On the principle of charity, I think there’s an interesting ambiguity here. On the one hand, it can be a kind of gesture of respect. This seems to be how Josh is using the term. And I do think that the default position ought to be respectful, charitable interpretation, at least until you have good reason not to adopt this attitude. (See Paul Ryan.)

    But when I think of the principle of charity, I normally have something slightly different in mind. Being uncharitable can be wrong not just because it disrespects the other person, but because it also limits your own understanding of them. In other words, you disrespect yourself.

    Where I see this regularly is in Kant scholarship. There’s a long history of philosophers declaring Kant refuted on the basis of crude and inadequate interpretations of his thought. Most of these critics are dead and forgotten, but Kant lives on.

    To put the point more generally, it’s very difficult for us to see our own problematic beliefs and unwarranted assumptions. Encountering the thought of another is one of the best ways of getting past our blind spots. But it only really works if you start by assuming they might just be right–especially when this means you might just be wrong. Otherwise, you’re likely to remain stuck in your old ways of thinking.

    While most of us grudgingly acknowledge the duty for respectful, charitable interpretation of the thought of others, I don’t think it’s sufficiently appreciated just how important the principle is for improving our own thinking.

  2. David says:

    Interesting question, Josh–when exactly are we justified in questioning the sincerity of an interlocutor’s views, given we agree that ‘always’ and ‘never’ are unacceptable answers? I have a few thoughts about this.

    First, it seems to me that context matters a great deal here. In the context of a political debate, for example, participants are aware that their ‘opponents’ have powerful incentives to dissemble, mislead, posture–in short, speak insincerely. Calling someone out for this makes more sense in this context that it would, say, in response to remarks someone makes at an academic conference.

    But what I really find interesting about (in)sincerity in the political context is that the politician’s powerful incentive to be insincere stems from the fact that we, the voting public, are peculiarly fixated on ‘sincerity’. It’s as if we’re as likely to be favorably moved by the heat of a person’s views as by the content. We regard it as really, really important, that our politicians believe fervently in their ’causes,’ and so we end up with a situation in which a bunch of dopes try really, really hard to come across as sincere–that is, we end up with pervasive and routinely insincere speech. This strikes me as an interesting moral-political analogue, come to think of it, of what economists call ‘perverse incentives.’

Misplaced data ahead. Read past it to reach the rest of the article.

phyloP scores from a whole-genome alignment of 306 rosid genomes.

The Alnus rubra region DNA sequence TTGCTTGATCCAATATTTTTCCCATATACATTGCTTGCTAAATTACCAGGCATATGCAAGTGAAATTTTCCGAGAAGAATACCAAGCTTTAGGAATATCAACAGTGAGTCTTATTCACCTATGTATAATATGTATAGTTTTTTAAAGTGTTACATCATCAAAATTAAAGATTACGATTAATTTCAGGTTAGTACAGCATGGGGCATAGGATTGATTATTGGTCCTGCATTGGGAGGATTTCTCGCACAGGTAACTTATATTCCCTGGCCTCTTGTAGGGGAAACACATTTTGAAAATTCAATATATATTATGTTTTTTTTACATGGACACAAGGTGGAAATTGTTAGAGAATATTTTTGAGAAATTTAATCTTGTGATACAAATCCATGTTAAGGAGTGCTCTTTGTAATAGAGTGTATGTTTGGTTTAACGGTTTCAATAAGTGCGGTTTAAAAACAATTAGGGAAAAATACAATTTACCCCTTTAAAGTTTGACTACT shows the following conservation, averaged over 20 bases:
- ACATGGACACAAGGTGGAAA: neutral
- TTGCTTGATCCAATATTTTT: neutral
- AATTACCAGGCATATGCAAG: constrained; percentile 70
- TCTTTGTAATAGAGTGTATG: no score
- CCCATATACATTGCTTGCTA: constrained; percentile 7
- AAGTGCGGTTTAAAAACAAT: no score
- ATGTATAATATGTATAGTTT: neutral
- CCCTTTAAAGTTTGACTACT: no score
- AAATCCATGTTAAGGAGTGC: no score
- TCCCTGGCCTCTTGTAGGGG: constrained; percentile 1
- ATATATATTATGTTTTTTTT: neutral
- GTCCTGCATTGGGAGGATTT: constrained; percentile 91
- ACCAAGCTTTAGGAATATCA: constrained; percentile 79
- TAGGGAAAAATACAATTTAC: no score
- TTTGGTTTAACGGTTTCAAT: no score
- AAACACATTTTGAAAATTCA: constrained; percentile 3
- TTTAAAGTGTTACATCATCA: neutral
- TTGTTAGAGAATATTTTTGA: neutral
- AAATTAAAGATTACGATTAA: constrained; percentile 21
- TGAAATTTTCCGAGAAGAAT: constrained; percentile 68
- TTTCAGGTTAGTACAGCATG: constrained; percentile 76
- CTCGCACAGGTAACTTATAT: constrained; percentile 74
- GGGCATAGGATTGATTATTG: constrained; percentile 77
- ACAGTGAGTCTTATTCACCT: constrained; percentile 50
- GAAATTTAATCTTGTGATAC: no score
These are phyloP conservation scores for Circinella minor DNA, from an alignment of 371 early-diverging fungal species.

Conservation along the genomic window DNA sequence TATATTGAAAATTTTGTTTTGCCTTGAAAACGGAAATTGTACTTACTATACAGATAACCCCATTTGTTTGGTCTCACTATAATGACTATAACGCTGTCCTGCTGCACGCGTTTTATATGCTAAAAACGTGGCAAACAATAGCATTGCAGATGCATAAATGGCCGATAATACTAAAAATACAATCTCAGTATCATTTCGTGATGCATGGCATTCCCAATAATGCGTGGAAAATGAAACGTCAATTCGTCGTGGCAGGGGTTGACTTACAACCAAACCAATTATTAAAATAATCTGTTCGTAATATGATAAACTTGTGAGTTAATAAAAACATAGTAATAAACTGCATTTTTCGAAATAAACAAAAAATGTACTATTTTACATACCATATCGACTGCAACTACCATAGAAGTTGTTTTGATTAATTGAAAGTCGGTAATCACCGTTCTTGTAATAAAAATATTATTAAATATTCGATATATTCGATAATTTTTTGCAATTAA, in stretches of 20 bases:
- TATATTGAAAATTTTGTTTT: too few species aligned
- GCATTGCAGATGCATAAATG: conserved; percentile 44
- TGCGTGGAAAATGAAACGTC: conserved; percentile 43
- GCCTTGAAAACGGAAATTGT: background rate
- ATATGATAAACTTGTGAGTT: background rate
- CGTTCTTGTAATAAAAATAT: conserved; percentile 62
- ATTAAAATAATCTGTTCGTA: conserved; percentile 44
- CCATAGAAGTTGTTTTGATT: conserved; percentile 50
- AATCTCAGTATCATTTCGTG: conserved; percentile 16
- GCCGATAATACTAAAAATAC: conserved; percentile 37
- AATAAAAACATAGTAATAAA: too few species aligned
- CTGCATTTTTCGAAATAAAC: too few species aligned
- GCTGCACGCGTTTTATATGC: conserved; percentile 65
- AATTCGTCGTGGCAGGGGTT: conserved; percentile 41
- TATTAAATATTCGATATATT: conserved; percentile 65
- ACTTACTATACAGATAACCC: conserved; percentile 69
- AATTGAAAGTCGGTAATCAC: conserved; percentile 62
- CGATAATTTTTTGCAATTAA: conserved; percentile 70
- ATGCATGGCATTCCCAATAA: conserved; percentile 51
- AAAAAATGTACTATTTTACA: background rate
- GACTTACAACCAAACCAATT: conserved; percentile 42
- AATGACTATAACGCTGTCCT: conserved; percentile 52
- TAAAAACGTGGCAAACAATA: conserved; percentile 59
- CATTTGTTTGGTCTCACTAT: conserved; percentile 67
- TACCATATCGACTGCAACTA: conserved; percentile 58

A second point I’d like to make relates back to your earlier posts on Libertarianism–in fact, it’s a point you make towards the end of that series of posts, and one with which I agree: in many cases we should just decide to treat the ‘sincerity’ of one’s beliefs as, at best, only marginally significant. Perhaps questions about sincerity are relevant in the context of discussing someone’s moral character–insincerity seems to more directly reflect poorly on one’s moral character than stupidity or ignorance, say–but in contexts where we’re putatively concerned with ‘truth’ issues of sincerity or its absence can be an unnecessary distraction. After all, if you have a good argument for why some position fails, why not focus on presenting that argument, rather than impugning the motives of those who defend the position?

    Notice that I said ‘can be unnecessary’–there will be cases, of course, where you feel as if the light of reason shines so clearly on certain truths that those who continue to balk must be being insincere. So here, too, I guess I can see the possible justification for being ‘uncharitable.’ If to your mind the evidence overwhelmingly supports P, and your interlocutor continues to maintain not-P, then it might be natural and worthwhile to consider whether your interlocutor might have some extra-epistemic reasons for asserting not-P. Again, though, this should all be secondary, I think, to first establishing that the evidence overwhelmingly supports P.